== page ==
Estate of Raymond J. Guziewicz et al v. Magnotta, No. 3:2014cv01742 - Document 56 (M.D. Pa. 2017)

Court Description: MEMORANDUM (Order to follow as separate docket entry) re 53 Appeal of Magistrate Judge Saporito's January 25, 2017 Order granting in part Plaintiffs' Motion for Leave to file an Amended Complaint. Signed by Honorable A. Richard Caputo on 4/5/17. (jam)
Download PDF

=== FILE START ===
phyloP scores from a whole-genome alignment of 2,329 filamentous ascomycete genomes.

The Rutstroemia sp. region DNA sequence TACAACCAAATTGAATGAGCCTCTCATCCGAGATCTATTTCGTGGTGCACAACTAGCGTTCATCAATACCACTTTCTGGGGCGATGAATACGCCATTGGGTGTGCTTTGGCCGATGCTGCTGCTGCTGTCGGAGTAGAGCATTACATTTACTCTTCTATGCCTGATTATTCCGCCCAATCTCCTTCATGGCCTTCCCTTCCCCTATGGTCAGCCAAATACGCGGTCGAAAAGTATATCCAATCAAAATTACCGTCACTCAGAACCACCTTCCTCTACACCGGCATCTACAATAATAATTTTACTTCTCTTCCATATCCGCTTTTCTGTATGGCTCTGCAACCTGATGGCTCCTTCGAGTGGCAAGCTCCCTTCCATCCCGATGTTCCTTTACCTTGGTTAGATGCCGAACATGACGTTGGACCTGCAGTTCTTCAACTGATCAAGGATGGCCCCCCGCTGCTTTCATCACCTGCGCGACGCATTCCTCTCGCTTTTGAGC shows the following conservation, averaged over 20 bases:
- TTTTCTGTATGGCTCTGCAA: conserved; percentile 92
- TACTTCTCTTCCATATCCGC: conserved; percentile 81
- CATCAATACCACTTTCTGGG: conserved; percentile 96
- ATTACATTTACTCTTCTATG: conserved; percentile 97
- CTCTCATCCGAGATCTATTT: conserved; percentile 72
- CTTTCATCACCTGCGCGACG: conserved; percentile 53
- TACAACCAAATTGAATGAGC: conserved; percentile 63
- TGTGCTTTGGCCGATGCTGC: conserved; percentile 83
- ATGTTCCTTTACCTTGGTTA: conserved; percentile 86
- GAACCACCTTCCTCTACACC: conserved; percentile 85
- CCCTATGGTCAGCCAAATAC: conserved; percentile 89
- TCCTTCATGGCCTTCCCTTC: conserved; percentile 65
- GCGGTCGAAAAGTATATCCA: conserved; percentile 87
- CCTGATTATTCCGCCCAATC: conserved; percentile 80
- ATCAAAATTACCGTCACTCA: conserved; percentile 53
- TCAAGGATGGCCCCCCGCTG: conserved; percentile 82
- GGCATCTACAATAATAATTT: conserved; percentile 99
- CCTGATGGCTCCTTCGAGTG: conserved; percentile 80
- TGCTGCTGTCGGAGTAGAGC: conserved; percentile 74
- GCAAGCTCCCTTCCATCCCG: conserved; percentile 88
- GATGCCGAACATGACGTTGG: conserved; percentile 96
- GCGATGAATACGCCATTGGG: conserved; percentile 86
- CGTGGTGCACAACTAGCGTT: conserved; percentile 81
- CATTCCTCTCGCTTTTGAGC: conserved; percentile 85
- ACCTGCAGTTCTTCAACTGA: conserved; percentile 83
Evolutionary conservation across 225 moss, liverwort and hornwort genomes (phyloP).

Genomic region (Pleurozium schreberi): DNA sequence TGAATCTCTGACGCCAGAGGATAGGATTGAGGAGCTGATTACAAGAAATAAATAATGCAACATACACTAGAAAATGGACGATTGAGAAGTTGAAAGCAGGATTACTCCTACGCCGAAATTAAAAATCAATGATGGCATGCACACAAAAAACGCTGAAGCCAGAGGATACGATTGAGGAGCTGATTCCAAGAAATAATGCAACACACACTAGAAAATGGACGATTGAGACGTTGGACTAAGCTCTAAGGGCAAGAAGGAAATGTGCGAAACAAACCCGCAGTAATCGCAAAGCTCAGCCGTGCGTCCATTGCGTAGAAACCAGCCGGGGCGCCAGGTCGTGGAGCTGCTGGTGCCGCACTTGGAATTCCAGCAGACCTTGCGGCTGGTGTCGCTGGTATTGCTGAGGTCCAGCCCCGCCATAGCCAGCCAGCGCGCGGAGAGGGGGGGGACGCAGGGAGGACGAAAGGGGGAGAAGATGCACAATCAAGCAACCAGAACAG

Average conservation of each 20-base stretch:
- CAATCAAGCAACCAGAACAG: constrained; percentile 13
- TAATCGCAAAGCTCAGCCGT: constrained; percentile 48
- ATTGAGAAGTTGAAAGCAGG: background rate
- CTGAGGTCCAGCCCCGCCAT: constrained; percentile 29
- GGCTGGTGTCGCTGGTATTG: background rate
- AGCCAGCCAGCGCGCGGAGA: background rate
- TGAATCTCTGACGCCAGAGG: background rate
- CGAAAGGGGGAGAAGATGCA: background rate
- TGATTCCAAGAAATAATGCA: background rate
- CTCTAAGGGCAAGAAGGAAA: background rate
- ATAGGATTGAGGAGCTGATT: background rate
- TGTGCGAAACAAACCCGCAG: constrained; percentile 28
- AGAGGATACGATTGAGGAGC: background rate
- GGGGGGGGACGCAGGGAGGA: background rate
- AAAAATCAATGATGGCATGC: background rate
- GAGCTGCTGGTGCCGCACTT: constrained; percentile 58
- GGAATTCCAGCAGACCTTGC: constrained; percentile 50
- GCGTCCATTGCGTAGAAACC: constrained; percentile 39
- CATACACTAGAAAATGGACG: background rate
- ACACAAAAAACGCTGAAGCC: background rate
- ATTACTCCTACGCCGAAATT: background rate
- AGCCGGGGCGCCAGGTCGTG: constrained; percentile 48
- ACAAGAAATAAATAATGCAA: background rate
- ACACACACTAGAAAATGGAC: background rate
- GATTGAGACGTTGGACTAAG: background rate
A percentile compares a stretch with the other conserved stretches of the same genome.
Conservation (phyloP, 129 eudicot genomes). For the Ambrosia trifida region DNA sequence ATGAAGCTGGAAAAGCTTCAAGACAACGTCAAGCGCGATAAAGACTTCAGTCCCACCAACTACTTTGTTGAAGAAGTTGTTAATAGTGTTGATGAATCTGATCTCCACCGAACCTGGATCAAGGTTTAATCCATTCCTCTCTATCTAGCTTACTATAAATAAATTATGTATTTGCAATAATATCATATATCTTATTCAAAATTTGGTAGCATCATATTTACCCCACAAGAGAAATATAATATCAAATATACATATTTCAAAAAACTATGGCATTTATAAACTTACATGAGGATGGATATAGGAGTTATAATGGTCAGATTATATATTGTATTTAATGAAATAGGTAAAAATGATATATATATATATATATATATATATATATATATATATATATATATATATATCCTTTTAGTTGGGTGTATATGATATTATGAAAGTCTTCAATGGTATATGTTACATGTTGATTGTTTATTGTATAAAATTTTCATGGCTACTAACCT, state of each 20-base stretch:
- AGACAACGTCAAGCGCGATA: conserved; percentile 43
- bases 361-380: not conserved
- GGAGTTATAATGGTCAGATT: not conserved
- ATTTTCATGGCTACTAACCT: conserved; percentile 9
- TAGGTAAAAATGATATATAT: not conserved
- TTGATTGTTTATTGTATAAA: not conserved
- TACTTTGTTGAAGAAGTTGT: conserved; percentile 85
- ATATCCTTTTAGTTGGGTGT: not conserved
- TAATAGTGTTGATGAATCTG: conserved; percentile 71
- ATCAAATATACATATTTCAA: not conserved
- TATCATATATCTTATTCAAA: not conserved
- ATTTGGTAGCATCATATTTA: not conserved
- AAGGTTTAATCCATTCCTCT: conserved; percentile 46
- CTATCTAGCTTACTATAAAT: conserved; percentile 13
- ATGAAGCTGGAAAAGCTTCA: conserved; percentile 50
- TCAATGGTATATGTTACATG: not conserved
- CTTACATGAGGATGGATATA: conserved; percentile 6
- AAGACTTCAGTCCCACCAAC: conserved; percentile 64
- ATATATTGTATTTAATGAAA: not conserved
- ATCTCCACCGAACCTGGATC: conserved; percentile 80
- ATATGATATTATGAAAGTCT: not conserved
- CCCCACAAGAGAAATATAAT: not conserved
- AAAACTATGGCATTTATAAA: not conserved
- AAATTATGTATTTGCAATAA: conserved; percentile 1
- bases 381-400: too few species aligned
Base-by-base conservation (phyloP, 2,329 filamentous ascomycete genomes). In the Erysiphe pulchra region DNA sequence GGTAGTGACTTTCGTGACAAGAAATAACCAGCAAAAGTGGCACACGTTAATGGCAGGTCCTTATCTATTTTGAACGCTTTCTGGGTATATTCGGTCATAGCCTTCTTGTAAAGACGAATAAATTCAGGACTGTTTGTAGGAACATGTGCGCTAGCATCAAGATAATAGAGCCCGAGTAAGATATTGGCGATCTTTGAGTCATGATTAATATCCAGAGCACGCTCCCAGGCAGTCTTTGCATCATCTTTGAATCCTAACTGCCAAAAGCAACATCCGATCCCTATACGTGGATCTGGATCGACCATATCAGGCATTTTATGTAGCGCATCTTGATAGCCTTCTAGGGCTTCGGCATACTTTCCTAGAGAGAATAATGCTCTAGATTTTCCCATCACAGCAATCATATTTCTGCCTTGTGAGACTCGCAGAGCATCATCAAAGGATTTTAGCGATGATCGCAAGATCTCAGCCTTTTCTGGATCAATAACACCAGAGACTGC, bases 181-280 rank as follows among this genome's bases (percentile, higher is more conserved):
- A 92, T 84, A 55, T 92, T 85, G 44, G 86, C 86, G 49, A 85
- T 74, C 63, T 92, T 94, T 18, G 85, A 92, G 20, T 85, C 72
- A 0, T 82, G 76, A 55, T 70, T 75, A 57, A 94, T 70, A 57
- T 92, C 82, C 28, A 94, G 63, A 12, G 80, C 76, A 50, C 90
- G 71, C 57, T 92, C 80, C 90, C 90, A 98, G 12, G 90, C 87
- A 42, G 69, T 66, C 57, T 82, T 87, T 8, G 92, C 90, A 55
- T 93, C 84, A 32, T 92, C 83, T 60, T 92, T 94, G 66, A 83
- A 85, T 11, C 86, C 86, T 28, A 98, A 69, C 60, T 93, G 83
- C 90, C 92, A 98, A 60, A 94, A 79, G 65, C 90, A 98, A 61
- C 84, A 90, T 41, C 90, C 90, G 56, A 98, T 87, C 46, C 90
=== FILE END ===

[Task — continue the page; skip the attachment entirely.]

Estate of Raymond J. Guziewicz et al v. Magnotta Doc. 56 IN THE UNITED STATES DISTRICT COURT FOR THE MIDDLE DISTRICT OF PENNSYLVANIA ESTATE OF RAYMOND J. GUZIEWICZ and STEVEN J. GUZIEWICZ, Individually and as the Administrator of the Estate of Raymond J. Guziewicz, Plaintiffs, CIVIL ACTION NO. 3:14-cv-01742 (JUDGE CAPUTO) (MAGISTRATE JUDGE SAPORITO) v. RENEE P. MAGNOTTA, Defendant. MEMORANDUM Presently before the Court is an appeal of Magistrate Judge Saporito’s January 25, 2017 Order granting in part Plaintiffs’ Motion for Leave to file an Amended Complaint. (Doc. 53.) For the reasons that follow, the Order of the Magistrate Judge will be set aside to the extent it found that the proposed amendment adding Agent Jerome Smith as a Defendant related back to the original Complaint under the “identity of interest” method of imputed notice. I. Relevant Background According to the Complaint, on January 27, 2012, arrest warrants were issued for Raymond J. Guziewicz ("Raymond") and Steven J. Guziewicz ("Steven") at the request of Magnotta, an agent of the Office of the Attorney General of Pennsylvania assigned to the Bureau of Narcotics Investigation. On January 31, 2012, Raymond was arrested by the Scranton City Police Department on the authority of the arrest warrant. He was charged with fifty-two felonies and twenty-six misdemeanors under the Pennsylvania Crimes Code and Drug, Device, and Cosmetic Act. Raymond was incarcerated for four days until he posted bail on February 3, 2012. On September 6, 2012, all of the charges against Raymond were dismissed by the Commonwealth of Pennsylvania because his arrest lacked probable Dockets.Justia.com cause. Steven spent eighteen months in prison and was sentenced to time served on December 18, 2013, after pleading guilty to one felony count of acquiring a controlled substance. Steven alleged that he was forced to plead guilty after three potential alibi witnesses died before Steven's trial date of September 23, 2013. In addition, it is alleged that Magnotta had a pattern of arresting Raymond and Steven since 2005 in order to extract guilty pleas from Steven notwithstanding a lack of probable cause to support the charges against Raymond. Steven is the administrator of Raymond's estate and brings this action in both his individual capacity and in his role as administrator of the estate. Plaintiffs filed a Motion for Leave to amend the Complaint to add Agent Jerome Smith (“Smith”) as a Defendant on January 21, 2016. (Doc. 30.) Plaintiffs’s proposed Amended Complaint alleges that Smith was Magnotta's immediate supervisor at or near the time of the events giving rise to the action and knew or should have known of Magnotta' s propensity for filing criminal charges which were not supported by probable cause. (Doc. 30-1 ¶ 22.) Magnotta’s last day of employment with the Office of Attorney General was November 8, 2013. (Kreiser Decl. ¶ 2, Doc. 34-3.) Plaintiffs filed their original Complaint on September 8, 2014, naming only Magnotta as a Defendant in her individual capacity. (Doc. 1.) On January 25, 2017, the Magistrate Judge entered a Memorandum (Doc. 50) and accompanying Order (Doc. 51) granting in part Plaintiffs’ Motion for Leave to file an Amended Complaint. The Magistrate Judge granted Plaintiffs leave to add Smith as a Defendant in this action and concluded that the amendment related back to the original Complaint. (Doc. 50, at 15-16.) II. Legal Standard A. Appeal of a Magistrate Judge’s Order Determining a Nondispositive Pretrial Motion 2 Local Rule 72.2 permits a party to appeal a magistrate judge’s order determining a nondispositive pretrial motion or matter in any case in which the magistrate judge is not the presiding judge within fourteen (14) days after the order is issued. A district judge shall set aside any portion of the magistrate judge’s order that is “clearly erroneous or contrary to law.” 28 U.S.C. § 636(b); L.R. 72.2. “A magistrate judge's order is clearly erroneous only ‘when although there is evidence to support it, the reviewing court on the entire evidence is left with the definite and firm conviction that a mistake has been committed.’” Wachtel v. Guardian Life Ins. Co., 239 F.R.D. 376, 384 (D.N.J. 2006) (quoting Dome Petroleum Ltd. v. Emp’rs Mut. Liab. Ins. Co. of Wis., 131 F.R.D. 63, 65 (D.N.J. 1990) (quoting United States v. Gypsum Co., 333 U.S. 364, 395 (1948))). “To be contrary to law, a magistrate judge's order must have ‘misinterpreted or misapplied applicable law.’” Id. at 385 (quoting Gunter v. Ridgewood Energy Corp., 32 F. Supp. 2d 162, 164 (D.N.J. 1998)). B. Federal Rule of Civil Procedure 15 Federal Rule of Civil Procedure 15(a)(2) provides that after a responsive pleading has been filed, “a party may amend its pleading only with the opposing party's written consent or the court's leave.” The Rule states that “[t]he court should freely give leave when justice so requires.” The Third Circuit “has adopted a liberal approach to the amendment of pleadings in order to ensure that ‘a particular claim will be decided on the merits rather than on technicalities.’” Payne v. Duncan, No. 3:15-cv-1010, 2016 WL 2859612, at *1 (M.D. Pa. May 16, 2016) (quoting Dole v. Arco Chem. Co., 921 F.2d 484, 486-87 (3d Cir. 1990)). However, a district court may exercise its discretion to deny a Rule 15 motion when: “(1) the moving party has demonstrated undue delay, bad faith or dilatory motives, (2) the amendment would be futile, or (3) the amendment would prejudice the other party.” U.S. ex rel. Schumann v. Astrazeneca Pharm. L.P., 769 F.3d 837, 849 (3d Cir. 2014). 3 Federal Rule of Civil Procedure 15(c)1 governs the relation back of amendments. In order for an amended complaint which adds a new defendant to relate back to the original complaint, three conditions must be met: (1) the claim against the newly named defendant must have arisen out of the conduct, transaction, or occurrence set forth or attempted to be set forth in the original pleading; (2) within the 120-day period for service of the summons and complaint under Rule 4(m), the newly named party received notice of the institution of the action such that it will not be prejudiced in maintaining a defense on the merits; and (3) within that same period of time, the newly named party knew, or should have known, that but for a mistake, she would have been named as a defendant in the first place. Robinson v. Adams, No. 09-3587, 2010 WL 3069647, at *2 (E.D. Pa. Aug. 4, 2010) (citing Singletary v. Pa. Dep’t of Corr., 266 F.3d 186, 194 (3d Cir. 2001)). “If the amendment relates back to the date of the filing of the original complaint, the amended complaint is treated, for statute of limitations purposes, as if it had been filed at that time.” Garvin v. City of Phila., 354 F.3d 215, 220 (3d Cir. 2003). 1 Rule 15(c) states, in pertinent part: (c)(1) An amendment to a pleading relates back to the date of the original pleading when . . . (B) the amendment asserts a claim or defense that arose out of the conduct, transaction, or occurrence set out–or attempted to be set out–in the original pleading; or (C) the amendment changes the party or the naming of the party against whom a claim is asserted, if Rule 15(c)(1)(B) is satisfied and if, within the period provided by Rule 4(m) for serving the summons and complaint, the party to be brought in by amendment: (i) received such notice of the action that it will not be prejudiced in defending on the merits; and (ii) knew or should have known that the action would have been brought against it, but for a mistake concerning the proper party’s identity. 4 III. Discussion On January 25, 2017, Magistrate Judge Saporito issued the instant Order granting in part Plaintiffs’ Motion for Leave to file an Amended Complaint. (Doc. 51.) The Magistrate Judge granted Plaintiffs leave to add Smith as a Defendant in this case, and concluded that Plaintiffs’ amendment related back to the original Complaint pursuant to Rule 15(c)(1)(c) under the “identity of interest” method of imputed notice. (Doc. 50, at 15-16.) On February 7, 2017, Defendants filed the instant appeal. (Doc. 53.) Defendants argue that the Magistrate Judge erred in finding that Smith had imputed notice under the “identity of interest” theory such that Plaintiffs’ amendment relates back to the original Complaint. (Doc. 54, at 4-5.) Specifically, Defendants contend that because Magnotta was no longer employed by the Office of Attorney General at the time Plaintiffs filed their original Complaint naming only Magnotta as a Defendant in her individual capacity, notice could not be imputed to Smith under this theory within the requisite 120-day window. (Id.) Plaintiffs filed a Brief in Opposition on February 15, 2017. (Doc. 55.) The appeal is ripe for disposition. This appeal concerns the Magistrate Judge’s conclusion only with respect to the second condition of the relation back doctrine, referred to as the “notice condition.” Under Rule 15(c), notice can be actual or constructive. “[N]otice may be deemed to have occurred when a party who has some reason to expect his potential involvement as a defendant hears of the commencement of litigation through some informal means. At the same time, the notice received must be more than notice of the event that gave rise to the cause of action; it must be notice that the plaintiff has instituted the action.” Singletary v. Pa. Dep’t of Corr., 266 F.3d 186, 195 (3d Cir. 2001) (citing Bechtel v. Robinson, 886 F.2d 644, 652 n.12 (3d Cir. 1989)) (internal citations om itted). Presently at issue is the “identity of interest” method of imputed notice. “Identity of interest generally means that the parties are so closely related in their business operations or other activities that the institution of an action against one serves to provide notice of the litigation to the other.” Id. at 197 (quoting 6A Charles A. Wright et al., Federal Practice 5 and Procedure § 1499, at 146 (2d ed. 1990)). “T he identity of interest method requires the plaintiff to demonstrate that the circumstances surrounding the filing of the lawsuit permit the inference the notice was actually received by the parties sought to be added as defendants during the relevant time period.” Miller v. Hassinger, 173 Fed. Appx. 948, 956 (3d Cir. 2006). In Singletary, the Third Circuit concluded that notice was not imputed under the “identity of interest” method. In that case, the plaintiff sought to add a staff-level prison employee as a new defendant to his amended complaint when the originally named defendants were the prison and the prison superintendent. See 266 F.3d at 191. The court concluded that the proposed def endant, as a “a non-management employee, . . . does not share a sufficient nexus of interests with his or her employer so that notice given to the employer can be imputed to the employee for Rule 15(c)(3) purposes.” Id. at 200. The Singletary court considered the fact that the proposed defendant had “no administrative or supervisory duties at the prison,” and, consequently, “was clearly not highly enough placed in the prison hierarchy for [the court] to conclude that his interests as an employee are identical to the prison’s interests.” Id. at 199. Subsequent to Singletary, district courts in this Circuit have found that the converse situation may give rise to imputed notice. For example, in Ward v. Taylor, 250 F.R.D. 165, 169 (D. Del. 2008), the district court found that the proposed defendant had sufficient notice under the “identity of interest” theory because he held a supervisory position along with, or superior to, the originally named defendants and thus had sufficiently similar interests. In Robinson v. Adams, No. 09-3587, 2010 WL 3069647, at *3 (E.D. Pa. Aug. 4, 2010), the district court also found the circumstances permitted a finding of imputed notice because “the working relationship between the new [supervisory] defendant and the ones previously named is close enough that notice may reasonably be implied.” Furthermore, in Culbreth v. Corll, No. 09-04277, 2010 W L 4178489, at *3 (E.D. Pa. Oct. 22, 2010), the court concluded that the “identity of interest” method applied when the proposed new defendant was the partner of the original 6 defendant “at the time of the incident giving rise to this lawsuit[,] and [they] remained partners through September of 2009 when plaintiff filed his original complaint.” Based on this close working relationship both at the time of the events giving rise to the lawsuit and at the time the complaint was filed, the district court found it “inconceivable that upon being served with plaintiff’s complaint [the original defendant] did not mention the lawsuit to [the proposed new defendant].” Id. Relying on the above cases, the Magistrate Judge concluded that, because Plaintiffs allege that Smith was Magnotta’s direct supervisor at the time of the events giving rise to the underlying lawsuit and knew or should have known about Magnotta’s misconduct, Smith and Magnotta shared a sufficient identity of interest so that the institution of litigation against Magnotta served to provide notice of the litigation to Smith. (See Doc. 50, at 8-9, 14-15.) However, at the time the original Complaint was filed, Magnotta was no longer employed by the Office of the Attorney General. (Kreiser Decl. ¶ 2, Doc. 34-3.) Magnotta’s last day as Smith’s subordinate was on November 8, 2013, approximately ten months before Plaintiffs filed their lawsuit against Magnotta. (Id.) Based on this distinguishing fact, the Court finds that the Magistrate Judge misapplied the law. In order for Smith to have received sufficient notice of the instant lawsuit under Rule 15(c), the notice he received “must be more than notice of the event that gave rise to the cause of action; it must be notice that the plaintiff has instituted the action.” Singletary, 266 F.3d at 195 (citing Bechtel v. Robinson, 886 F.2d 644, 652 n.12 (3d Cir. 1989)) (internal citations omitted) (emphasis added). In order to avail themselves of the “identity of interest” method of imputed notice, Plaintiffs were required “to demonstrate that the circumstances surrounding the filing of the lawsuit permit the inference the notice was actually received by the parties sought to be added as defendants during the relevant time period.” Miller, 173 Fed. Appx. at 956 (emphasis added). This burden has not been met. Unlike the district court cases cited above, Plaintiffs have failed to show that at the time the lawsuit was filed, Smith and Magnotta were “so closely related in their business operations or other activities that the institution 7 of an action against [Magnotta] serve[d] to provide notice of the litigation to [Smith].” Singletary, 266 F.3d at 197 (citation omitted). Indeed, because it is undisputed that Magnotta and Smith had no working relationship at the time Plaintiffs filed their Complaint naming only Magnotta in her individual capacity as a Defendant, and considering that no such relationship existed for approximately ten months preceding the filing of this lawsuit, there is no basis for imputing notice of this action to Smith under the “identity of interest” method. See Smith v. City of Phila., 363 F. Supp. 2d 795, 802 (E.D. Pa. 2005) (f inding that a proposed new defendant who was the police commissioner at the time of the events giving rise to the cause of action, but not at the time the lawsuit was filed, did not share an “identity of interest” with the originally named defendants). Plaintiffs cannot demonstrate imputed notice under this method solely by virtue of Smith’s status as Magnotta’s supervisor at the time of the events giving rise to the instant litigation. Singletary, 266 F.3d at 195; see Smith, 363 F. Supp. 2d at 802. This fact alone does not “permit the inference” that notice of this action “was actually received by [Smith] during the relevant time period.” Miller, 173 Fed. Appx. at 956; see Culbreth, 2010 WL 4178489, at *3; Smith 363 F. Supp. 2d at 802. Accordingly, because Plaintiffs’ amendment adding Smith as a Defendant does not relate back pursuant to Rule 15(c) under the “identity of interest” theory relied upon by the Magistrate Judge, Plaintiffs’ proposed § 1983 claim against Smith appears to be barred by the applicable statute of limitations, making the amendment futile.2 See Giles 2 Plaintffs have not contested Defendant’s assertion that the statute of limitations bars the proposed § 1983 claim against Smith if the amendment does not relate back to the original Complaint. “A Section 1983 claim accrues ‘when the plaintiff knew or should have known of the injury upon which [his] action is based.’” Giles v. City of Phila., 542 Fed. Appx. 121, 122-23 (3d Cir. 2013) (quoting Sameric Corp. of Del., Inc. v. City of Phila., 142 F.3d 582, 599 (3d Cir. 1998)). “[A] federal cause of action accrues upon awareness of injury, not upon awareness of a potential legal theory or cause of action.” Id. at 123. The Complaint alleges that the charges against Raymond were dismissed on September 6, 2012 due to a lack 8 v. City of Phila., 542 Fed. Appx. 121, 122 (3d Cir. 2013) (two-year statute of limitations). Therefore, Plaintiffs’ Motion for Leave to file an Amended Complaint (Doc. 30) will be denied. However, considering that Plaintiffs are proceeding pro se, the Court will grant Plaintiffs leave to file a second amended complaint which alleges facts that demonstrate Smith received either actual notice or another method of constructive notice that satisfies the requirements of Rule 15(c), if they can do so. IV. Conclusion For the above stated reasons, the January 25, 2017 Order of the Magistrate Judge (Doc. 51) will be set aside to the extent it granted Plaintiffs’ Motion for Leave based on a finding that the proposed amendment adding Smith as a Defendant related back to the original Complaint under the “identity of interest” method of imputed notice. Because the proposed amendment does not relate back to the original Complaint under the “identity of interest” method relied upon by the Magistrate Judge, the amendment is barred by the applicable statute of limitations and, therefore, Plaintiffs’ Motion for Leave (Doc. 30) will be denied as futile. Plaintiffs will be granted leave to file a second amended complaint which alleges facts that demonstrate Smith received either actual notice or another method of constructive notice that satisfies the requirements of Rule 15(c), if they can do so. An appropriate order follows. April 5, 2017 Date /s/ A. Richard Caputo A. Richard Caputo United States District Judge of probable cause for the arrest. (Doc. 1 ¶ 18.) Raymond subsequently passed away on March 18, 2013, allegedly without knowing that the charges against him had been dismissed. (Id. ¶ 19.) Steven learned that the charges against Raymond had been dismissed on July 23, 2013. (Id. ¶ 22.) Plaintiffs filed their Motion for Leave on January 21, 2016. (Doc. 30.) Under any of the three dates above, Plaintiffs’ proposed § 1983 claim against Smith would be barred by the two-year statute of limitations. 9